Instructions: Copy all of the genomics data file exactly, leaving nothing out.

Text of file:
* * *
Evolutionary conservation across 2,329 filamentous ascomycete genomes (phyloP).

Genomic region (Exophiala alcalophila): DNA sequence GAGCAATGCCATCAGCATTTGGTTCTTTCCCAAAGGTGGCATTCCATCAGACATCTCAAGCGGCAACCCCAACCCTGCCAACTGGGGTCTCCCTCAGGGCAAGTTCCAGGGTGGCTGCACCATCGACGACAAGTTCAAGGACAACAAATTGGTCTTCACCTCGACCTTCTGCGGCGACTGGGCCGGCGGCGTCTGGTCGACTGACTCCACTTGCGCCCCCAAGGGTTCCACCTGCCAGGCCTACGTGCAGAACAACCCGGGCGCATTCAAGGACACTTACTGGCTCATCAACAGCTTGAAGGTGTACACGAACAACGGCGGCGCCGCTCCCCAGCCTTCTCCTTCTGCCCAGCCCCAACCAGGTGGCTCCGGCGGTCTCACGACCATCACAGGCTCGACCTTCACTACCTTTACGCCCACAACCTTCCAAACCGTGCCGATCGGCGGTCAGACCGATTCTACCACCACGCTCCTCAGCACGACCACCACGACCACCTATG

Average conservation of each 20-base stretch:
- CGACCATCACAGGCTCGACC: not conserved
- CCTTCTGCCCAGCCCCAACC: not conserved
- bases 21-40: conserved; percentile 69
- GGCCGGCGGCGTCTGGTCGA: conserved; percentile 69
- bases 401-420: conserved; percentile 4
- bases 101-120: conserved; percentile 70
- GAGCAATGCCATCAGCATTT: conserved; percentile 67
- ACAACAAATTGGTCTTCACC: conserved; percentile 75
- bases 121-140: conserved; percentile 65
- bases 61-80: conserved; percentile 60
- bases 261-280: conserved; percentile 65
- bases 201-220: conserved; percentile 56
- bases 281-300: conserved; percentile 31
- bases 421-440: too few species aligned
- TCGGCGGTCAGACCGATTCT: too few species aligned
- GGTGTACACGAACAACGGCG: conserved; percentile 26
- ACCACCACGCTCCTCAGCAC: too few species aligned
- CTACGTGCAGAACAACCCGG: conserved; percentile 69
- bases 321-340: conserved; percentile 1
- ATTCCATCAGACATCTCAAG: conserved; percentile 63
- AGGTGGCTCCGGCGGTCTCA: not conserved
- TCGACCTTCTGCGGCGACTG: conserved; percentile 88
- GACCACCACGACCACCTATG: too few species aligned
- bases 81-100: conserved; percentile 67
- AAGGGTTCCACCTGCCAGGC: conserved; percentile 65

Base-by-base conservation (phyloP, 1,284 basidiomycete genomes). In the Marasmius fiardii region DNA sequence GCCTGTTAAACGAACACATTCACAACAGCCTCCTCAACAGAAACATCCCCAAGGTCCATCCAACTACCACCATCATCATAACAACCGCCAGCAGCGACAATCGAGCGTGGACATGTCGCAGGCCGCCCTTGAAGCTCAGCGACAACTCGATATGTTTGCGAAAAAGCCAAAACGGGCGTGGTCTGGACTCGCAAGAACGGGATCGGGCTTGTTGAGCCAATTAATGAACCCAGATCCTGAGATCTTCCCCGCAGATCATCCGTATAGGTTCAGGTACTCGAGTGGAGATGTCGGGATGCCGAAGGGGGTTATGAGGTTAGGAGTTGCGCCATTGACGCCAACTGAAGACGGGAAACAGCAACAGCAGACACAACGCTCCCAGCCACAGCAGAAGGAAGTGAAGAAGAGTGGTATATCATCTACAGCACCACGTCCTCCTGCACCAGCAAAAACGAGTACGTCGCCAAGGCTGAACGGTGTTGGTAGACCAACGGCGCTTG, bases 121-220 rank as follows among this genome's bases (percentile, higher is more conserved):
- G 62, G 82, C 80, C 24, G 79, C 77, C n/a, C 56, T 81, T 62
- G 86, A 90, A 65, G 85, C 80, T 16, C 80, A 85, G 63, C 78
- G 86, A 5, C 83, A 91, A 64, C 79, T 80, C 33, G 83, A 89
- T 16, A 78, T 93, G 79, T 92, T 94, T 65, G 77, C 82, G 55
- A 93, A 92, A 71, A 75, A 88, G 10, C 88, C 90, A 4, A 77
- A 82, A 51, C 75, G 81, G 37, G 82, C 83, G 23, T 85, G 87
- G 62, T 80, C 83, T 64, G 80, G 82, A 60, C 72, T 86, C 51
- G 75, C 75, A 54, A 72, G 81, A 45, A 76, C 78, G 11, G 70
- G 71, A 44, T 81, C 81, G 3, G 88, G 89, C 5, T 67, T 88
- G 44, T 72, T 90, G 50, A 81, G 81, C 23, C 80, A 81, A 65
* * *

Evolutionary conservation across 2,329 filamentous ascomycete genomes (phyloP).

Genomic region (Exophiala alcalophila): DNA sequence GAGCAATGCCATCAGCATTTGGTTCTTTCCCAAAGGTGGCATTCCATCAGACATCTCAAGCGGCAACCCCAACCCTGCCAACTGGGGTCTCCCTCAGGGCAAGTTCCAGGGTGGCTGCACCATCGACGACAAGTTCAAGGACAACAAATTGGTCTTCACCTCGACCTTCTGCGGCGACTGGGCCGGCGGCGTCTGGTCGACTGACTCCACTTGCGCCCCCAAGGGTTCCACCTGCCAGGCCTACGTGCAGAACAACCCGGGCGCATTCAAGGACACTTACTGGCTCATCAACAGCTTGAAGGTGTACACGAACAACGGCGGCGCCGCTCCCCAGCCTTCTCCTTCTGCCCAGCCCCAACCAGGTGGCTCCGGCGGTCTCACGACCATCACAGGCTCGACCTTCACTACCTTTACGCCCACAACCTTCCAAACCGTGCCGATCGGCGGTCAGACCGATTCTACCACCACGCTCCTCAGCACGACCACCACGACCACCTATG

Average conservation of each 20-base stretch:
- CGACCATCACAGGCTCGACC: not conserved
- CCTTCTGCCCAGCCCCAACC: not conserved
- bases 21-40: conserved; percentile 69
- GGCCGGCGGCGTCTGGTCGA: conserved; percentile 69
- bases 401-420: conserved; percentile 4
- bases 101-120: conserved; percentile 70
- GAGCAATGCCATCAGCATTT: conserved; percentile 67
- ACAACAAATTGGTCTTCACC: conserved; percentile 75
- bases 121-140: conserved; percentile 65
- bases 61-80: conserved; percentile 60
- bases 261-280: conserved; percentile 65
- bases 201-220: conserved; percentile 56
- bases 281-300: conserved; percentile 31
- bases 421-440: too few species aligned
- TCGGCGGTCAGACCGATTCT: too few species aligned
- GGTGTACACGAACAACGGCG: conserved; percentile 26
- ACCACCACGCTCCTCAGCAC: too few species aligned
- CTACGTGCAGAACAACCCGG: conserved; percentile 69
- bases 321-340: conserved; percentile 1
- ATTCCATCAGACATCTCAAG: conserved; percentile 63
- AGGTGGCTCCGGCGGTCTCA: not conserved
- TCGACCTTCTGCGGCGACTG: conserved; percentile 88
- GACCACCACGACCACCTATG: too few species aligned
- bases 81-100: conserved; percentile 67
- AAGGGTTCCACCTGCCAGGC: conserved; percentile 65

Base-by-base conservation (phyloP, 1,284 basidiomycete genomes). In the Marasmius fiardii region DNA sequence GCCTGTTAAACGAACACATTCACAACAGCCTCCTCAACAGAAACATCCCCAAGGTCCATCCAACTACCACCATCATCATAACAACCGCCAGCAGCGACAATCGAGCGTGGACATGTCGCAGGCCGCCCTTGAAGCTCAGCGACAACTCGATATGTTTGCGAAAAAGCCAAAACGGGCGTGGTCTGGACTCGCAAGAACGGGATCGGGCTTGTTGAGCCAATTAATGAACCCAGATCCTGAGATCTTCCCCGCAGATCATCCGTATAGGTTCAGGTACTCGAGTGGAGATGTCGGGATGCCGAAGGGGGTTATGAGGTTAGGAGTTGCGCCATTGACGCCAACTGAAGACGGGAAACAGCAACAGCAGACACAACGCTCCCAGCCACAGCAGAAGGAAGTGAAGAAGAGTGGTATATCATCTACAGCACCACGTCCTCCTGCACCAGCAAAAACGAGTACGTCGCCAAGGCTGAACGGTGTTGGTAGACCAACGGCGCTTG, bases 121-220 rank as follows among this genome's bases (percentile, higher is more conserved):
- G 62, G 82, C 80, C 24, G 79, C 77, C n/a, C 56, T 81, T 62
- G 86, A 90, A 65, G 85, C 80, T 16, C 80, A 85, G 63, C 78
- G 86, A 5, C 83, A 91, A 64, C 79, T 80, C 33, G 83, A 89
- T 16, A 78, T 93, G 79, T 92, T 94, T 65, G 77, C 82, G 55
- A 93, A 92, A 71, A 75, A 88, G 10, C 88, C 90, A 4, A 77
- A 82, A 51, C 75, G 81, G 37, G 82, C 83, G 23, T 85, G 87
- G 62, T 80, C 83, T 64, G 80, G 82, A 60, C 72, T 86, C 51
- G 75, C 75, A 54, A 72, G 81, A 45, A 76, C 78, G 11, G 70
- G 71, A 44, T 81, C 81, G 3, G 88, G 89, C 5, T 67, T 88
- G 44, T 72, T 90, G 50, A 81, G 81, C 23, C 80, A 81, A 65